*America is the only country in the world dumb enough to say Give me your tired, your poor, Your huddled masses yearning to breathe free, The wretched refuse of your teeming shore, put said wretched refuse on welfare, and then be shocked to find that our educational system is lagging and our politics are a circus and the world thinks of us as yokels.

Of course the idea that any immigration system is going to bring in the best and the brightest is pure hogwash.  The people who are doing well in any country, the successful doctors, lawyers, scientists, academics, and professional soldiers, are likely to remain put because they have too much invested wherever they are.  As such you're likely to get the people who are too poor and unexceptional to be happy and just rich enough to take off.  The best chance of getting the best men is in a refugee crisis.  It's also the best chance of getting the worst.

 **There's an idea gaining popularity right now that voter registration ought to be automatic -- in other words that the people who either couldn't figure out how to register themselves or who didn't have the initiative to register themselves can be trusted and ought to be trusted with directing our destiny.  That anyone could believe this a solution to the current problem of politics shows that looting is on the agenda -- the only principle our subhuman underclasses are capable of understanding.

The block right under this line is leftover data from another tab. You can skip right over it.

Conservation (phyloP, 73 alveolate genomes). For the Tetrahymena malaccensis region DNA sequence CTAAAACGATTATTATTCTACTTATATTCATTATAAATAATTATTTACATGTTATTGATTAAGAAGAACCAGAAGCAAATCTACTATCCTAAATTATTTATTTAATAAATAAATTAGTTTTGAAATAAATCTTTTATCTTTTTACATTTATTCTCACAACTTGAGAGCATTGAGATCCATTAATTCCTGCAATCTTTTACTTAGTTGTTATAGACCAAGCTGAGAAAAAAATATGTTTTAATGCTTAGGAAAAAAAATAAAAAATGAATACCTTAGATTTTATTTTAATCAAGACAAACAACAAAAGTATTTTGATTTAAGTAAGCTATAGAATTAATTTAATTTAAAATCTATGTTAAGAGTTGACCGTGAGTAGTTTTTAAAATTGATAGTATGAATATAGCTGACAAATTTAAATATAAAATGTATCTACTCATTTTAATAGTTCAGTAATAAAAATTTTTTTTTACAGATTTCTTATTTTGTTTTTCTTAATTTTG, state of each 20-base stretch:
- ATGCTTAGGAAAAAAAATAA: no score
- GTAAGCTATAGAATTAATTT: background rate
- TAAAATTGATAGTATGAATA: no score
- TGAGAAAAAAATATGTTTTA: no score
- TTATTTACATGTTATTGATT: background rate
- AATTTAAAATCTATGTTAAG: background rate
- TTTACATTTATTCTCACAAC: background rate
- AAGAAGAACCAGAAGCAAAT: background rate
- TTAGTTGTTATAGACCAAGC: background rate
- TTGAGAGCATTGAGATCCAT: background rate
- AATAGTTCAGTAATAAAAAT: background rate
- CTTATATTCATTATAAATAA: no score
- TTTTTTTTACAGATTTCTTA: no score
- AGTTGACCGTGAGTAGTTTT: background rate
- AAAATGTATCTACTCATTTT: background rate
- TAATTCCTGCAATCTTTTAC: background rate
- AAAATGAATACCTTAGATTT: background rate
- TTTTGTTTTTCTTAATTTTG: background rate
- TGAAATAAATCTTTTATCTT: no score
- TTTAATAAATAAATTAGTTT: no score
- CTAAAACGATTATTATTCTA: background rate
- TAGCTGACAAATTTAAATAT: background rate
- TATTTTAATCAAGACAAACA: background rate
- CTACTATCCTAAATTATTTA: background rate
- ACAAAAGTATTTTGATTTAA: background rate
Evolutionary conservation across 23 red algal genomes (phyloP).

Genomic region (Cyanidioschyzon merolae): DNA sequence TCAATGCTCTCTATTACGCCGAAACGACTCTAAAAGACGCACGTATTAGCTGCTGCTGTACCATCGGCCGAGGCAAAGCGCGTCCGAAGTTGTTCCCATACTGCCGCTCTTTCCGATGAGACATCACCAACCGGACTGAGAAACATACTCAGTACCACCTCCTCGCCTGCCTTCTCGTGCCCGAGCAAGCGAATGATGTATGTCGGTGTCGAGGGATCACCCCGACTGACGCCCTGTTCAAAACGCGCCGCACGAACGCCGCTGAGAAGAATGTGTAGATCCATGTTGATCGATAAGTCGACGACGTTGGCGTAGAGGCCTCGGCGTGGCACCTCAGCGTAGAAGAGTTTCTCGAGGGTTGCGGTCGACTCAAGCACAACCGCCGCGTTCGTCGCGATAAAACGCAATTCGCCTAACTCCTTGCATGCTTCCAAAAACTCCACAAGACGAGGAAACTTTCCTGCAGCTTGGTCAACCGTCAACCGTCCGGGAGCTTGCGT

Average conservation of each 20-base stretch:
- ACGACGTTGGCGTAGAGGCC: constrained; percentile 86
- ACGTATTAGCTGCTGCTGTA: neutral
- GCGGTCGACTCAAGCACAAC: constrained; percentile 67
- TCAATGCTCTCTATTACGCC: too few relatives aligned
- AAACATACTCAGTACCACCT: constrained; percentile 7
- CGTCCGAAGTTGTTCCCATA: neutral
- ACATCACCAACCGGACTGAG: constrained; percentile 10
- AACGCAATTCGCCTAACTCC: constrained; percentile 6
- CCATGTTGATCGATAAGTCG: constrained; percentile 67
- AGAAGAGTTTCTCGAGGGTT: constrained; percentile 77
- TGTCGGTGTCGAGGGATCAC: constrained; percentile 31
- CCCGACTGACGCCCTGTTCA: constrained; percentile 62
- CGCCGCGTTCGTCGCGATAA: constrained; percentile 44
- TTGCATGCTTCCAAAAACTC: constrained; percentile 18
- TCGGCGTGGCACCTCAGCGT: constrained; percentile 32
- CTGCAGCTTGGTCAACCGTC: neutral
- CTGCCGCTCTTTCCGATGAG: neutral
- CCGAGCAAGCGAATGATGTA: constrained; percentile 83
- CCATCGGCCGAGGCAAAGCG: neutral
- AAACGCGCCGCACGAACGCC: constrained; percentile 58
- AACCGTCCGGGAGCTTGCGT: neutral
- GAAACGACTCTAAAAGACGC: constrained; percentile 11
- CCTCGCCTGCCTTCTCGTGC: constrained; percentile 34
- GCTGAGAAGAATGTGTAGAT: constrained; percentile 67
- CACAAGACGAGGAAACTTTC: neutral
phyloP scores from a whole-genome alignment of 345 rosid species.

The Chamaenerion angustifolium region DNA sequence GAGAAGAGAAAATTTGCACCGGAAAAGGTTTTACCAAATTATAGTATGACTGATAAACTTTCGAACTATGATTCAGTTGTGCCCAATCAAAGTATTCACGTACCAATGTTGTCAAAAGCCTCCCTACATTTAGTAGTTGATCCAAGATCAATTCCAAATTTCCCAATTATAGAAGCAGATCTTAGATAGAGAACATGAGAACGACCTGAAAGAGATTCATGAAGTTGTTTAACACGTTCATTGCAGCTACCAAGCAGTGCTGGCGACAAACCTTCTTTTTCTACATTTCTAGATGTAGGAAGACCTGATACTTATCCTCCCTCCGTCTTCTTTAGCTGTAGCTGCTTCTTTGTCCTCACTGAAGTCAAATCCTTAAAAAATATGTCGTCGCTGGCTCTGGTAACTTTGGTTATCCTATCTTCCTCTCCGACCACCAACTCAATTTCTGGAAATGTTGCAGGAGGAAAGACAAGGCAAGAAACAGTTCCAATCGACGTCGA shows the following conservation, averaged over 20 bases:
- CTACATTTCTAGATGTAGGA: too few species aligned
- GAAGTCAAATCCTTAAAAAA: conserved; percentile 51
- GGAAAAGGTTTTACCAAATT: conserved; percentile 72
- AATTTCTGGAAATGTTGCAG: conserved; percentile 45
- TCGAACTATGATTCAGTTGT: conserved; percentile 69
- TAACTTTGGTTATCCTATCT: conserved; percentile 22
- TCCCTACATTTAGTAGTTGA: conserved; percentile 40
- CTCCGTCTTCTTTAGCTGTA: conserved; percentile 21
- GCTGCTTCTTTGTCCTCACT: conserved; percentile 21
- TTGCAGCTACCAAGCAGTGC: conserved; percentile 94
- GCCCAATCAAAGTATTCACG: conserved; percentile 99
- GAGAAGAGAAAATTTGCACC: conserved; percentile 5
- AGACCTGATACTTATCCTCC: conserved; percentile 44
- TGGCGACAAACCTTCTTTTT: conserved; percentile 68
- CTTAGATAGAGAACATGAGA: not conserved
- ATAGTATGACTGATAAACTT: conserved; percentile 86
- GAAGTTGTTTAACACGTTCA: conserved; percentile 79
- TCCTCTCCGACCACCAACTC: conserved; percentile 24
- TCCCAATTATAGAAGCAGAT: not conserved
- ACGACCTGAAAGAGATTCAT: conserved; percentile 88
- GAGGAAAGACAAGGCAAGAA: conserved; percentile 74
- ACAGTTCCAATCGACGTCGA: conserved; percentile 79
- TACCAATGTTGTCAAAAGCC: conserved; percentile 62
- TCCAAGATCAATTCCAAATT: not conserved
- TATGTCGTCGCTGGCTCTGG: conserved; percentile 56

***One of the signs of an active and honest mind is self-doubt; also an abundant and sometimes excessive use of italics.


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1 comment:

  1. Many good points to consider. I have discussed with my children and they responded in horror at the thought of anyone restricting their franchise (or actually the franchise of the tired and weary masses).

    I tend to believe that we must have relationship or at least know someone who knows someone who is in charge. That said, the size of actual government would be about the size of a small county. No larger will work. It is a tremendous stabilizer to know here your leaders live and to go visit if necessary.